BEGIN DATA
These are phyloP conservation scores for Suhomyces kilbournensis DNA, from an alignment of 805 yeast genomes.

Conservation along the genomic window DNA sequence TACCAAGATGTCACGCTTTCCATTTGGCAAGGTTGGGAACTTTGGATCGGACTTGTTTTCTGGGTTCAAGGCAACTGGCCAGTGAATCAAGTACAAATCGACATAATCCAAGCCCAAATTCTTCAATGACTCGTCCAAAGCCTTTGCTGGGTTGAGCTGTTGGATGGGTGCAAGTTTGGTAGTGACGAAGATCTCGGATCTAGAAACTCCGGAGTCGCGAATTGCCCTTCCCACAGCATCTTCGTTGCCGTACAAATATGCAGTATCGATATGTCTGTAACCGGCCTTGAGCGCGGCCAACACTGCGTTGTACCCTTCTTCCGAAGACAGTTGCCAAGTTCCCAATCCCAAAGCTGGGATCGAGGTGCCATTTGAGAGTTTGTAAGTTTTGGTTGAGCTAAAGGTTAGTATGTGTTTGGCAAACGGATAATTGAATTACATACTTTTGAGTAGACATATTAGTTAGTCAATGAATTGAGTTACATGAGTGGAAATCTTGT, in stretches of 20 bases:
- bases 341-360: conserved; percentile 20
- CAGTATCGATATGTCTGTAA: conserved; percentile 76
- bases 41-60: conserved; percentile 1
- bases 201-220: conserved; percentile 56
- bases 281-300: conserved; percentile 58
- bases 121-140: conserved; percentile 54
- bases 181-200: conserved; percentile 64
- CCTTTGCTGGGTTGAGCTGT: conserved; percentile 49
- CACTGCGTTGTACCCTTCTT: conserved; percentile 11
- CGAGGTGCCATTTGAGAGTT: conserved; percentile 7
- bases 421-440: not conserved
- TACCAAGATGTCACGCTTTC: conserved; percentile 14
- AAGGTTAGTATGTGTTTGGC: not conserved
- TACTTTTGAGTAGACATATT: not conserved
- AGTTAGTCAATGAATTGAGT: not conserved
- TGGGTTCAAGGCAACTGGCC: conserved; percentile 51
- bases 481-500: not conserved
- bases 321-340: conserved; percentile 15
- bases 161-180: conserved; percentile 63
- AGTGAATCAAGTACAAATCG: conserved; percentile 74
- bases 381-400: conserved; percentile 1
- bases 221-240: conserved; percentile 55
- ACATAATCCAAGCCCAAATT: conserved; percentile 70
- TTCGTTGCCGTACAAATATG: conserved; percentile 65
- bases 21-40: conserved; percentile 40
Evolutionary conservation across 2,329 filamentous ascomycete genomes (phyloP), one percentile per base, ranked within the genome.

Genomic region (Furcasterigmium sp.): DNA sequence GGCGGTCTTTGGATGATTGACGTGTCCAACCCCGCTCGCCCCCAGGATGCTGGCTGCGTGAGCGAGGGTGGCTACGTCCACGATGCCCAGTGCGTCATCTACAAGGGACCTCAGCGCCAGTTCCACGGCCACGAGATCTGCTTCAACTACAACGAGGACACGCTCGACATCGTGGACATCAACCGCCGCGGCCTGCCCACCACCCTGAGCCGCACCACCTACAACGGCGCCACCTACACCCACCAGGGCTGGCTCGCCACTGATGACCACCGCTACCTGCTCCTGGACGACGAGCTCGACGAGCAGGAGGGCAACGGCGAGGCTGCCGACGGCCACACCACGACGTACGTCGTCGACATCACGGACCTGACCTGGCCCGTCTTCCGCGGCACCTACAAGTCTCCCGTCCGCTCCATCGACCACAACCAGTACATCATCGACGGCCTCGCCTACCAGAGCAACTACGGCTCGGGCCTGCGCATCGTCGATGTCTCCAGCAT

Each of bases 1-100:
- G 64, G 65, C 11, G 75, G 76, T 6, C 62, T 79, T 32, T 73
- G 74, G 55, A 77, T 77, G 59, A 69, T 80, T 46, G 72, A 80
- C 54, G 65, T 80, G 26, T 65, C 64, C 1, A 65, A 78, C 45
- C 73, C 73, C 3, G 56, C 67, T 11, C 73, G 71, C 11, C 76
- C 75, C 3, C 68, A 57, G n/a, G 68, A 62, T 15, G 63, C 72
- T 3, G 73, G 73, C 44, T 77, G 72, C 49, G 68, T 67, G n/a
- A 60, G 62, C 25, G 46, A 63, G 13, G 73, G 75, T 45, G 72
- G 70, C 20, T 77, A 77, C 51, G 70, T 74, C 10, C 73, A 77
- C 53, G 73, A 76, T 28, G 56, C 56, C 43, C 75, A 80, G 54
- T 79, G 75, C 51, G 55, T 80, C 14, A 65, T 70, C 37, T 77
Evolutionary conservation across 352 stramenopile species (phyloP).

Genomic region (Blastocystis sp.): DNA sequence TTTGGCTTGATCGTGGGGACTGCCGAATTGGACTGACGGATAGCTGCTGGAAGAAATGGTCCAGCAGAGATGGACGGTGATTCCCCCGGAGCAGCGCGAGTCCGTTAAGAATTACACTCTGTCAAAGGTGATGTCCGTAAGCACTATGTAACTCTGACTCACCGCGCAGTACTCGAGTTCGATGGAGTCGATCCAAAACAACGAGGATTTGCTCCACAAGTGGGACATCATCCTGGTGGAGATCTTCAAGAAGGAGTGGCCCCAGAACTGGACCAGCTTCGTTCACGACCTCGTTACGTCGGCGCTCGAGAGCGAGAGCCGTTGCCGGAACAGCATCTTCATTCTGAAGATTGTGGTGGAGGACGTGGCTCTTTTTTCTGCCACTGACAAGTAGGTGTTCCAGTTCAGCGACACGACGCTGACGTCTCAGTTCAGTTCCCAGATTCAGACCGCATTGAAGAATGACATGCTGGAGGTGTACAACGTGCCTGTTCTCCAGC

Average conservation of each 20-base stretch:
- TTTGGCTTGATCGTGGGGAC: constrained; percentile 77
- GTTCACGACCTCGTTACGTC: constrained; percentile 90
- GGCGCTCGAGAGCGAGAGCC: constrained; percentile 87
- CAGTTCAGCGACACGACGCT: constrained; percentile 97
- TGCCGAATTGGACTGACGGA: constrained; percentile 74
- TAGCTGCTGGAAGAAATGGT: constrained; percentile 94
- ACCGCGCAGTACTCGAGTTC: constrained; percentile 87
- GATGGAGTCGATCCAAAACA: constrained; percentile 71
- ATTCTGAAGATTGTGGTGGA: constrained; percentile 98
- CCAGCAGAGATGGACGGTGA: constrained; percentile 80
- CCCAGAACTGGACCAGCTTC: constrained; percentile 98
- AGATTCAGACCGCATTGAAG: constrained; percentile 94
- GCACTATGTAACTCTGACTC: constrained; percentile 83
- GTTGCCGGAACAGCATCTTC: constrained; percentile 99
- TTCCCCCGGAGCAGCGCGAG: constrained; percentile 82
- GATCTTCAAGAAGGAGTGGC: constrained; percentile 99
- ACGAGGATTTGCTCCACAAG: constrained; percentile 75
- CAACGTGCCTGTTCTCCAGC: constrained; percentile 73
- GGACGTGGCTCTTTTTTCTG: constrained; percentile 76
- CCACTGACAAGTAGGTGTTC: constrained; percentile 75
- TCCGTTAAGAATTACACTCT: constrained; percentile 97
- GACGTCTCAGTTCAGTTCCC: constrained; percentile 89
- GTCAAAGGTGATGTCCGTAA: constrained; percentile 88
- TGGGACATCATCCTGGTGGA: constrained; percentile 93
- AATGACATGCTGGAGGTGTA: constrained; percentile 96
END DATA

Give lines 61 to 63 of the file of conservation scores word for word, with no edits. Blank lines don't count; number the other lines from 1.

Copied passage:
- CAACGTGCCTGTTCTCCAGC: constrained; percentile 73
- GGACGTGGCTCTTTTTTCTG: constrained; percentile 76
- CCACTGACAAGTAGGTGTTC: constrained; percentile 75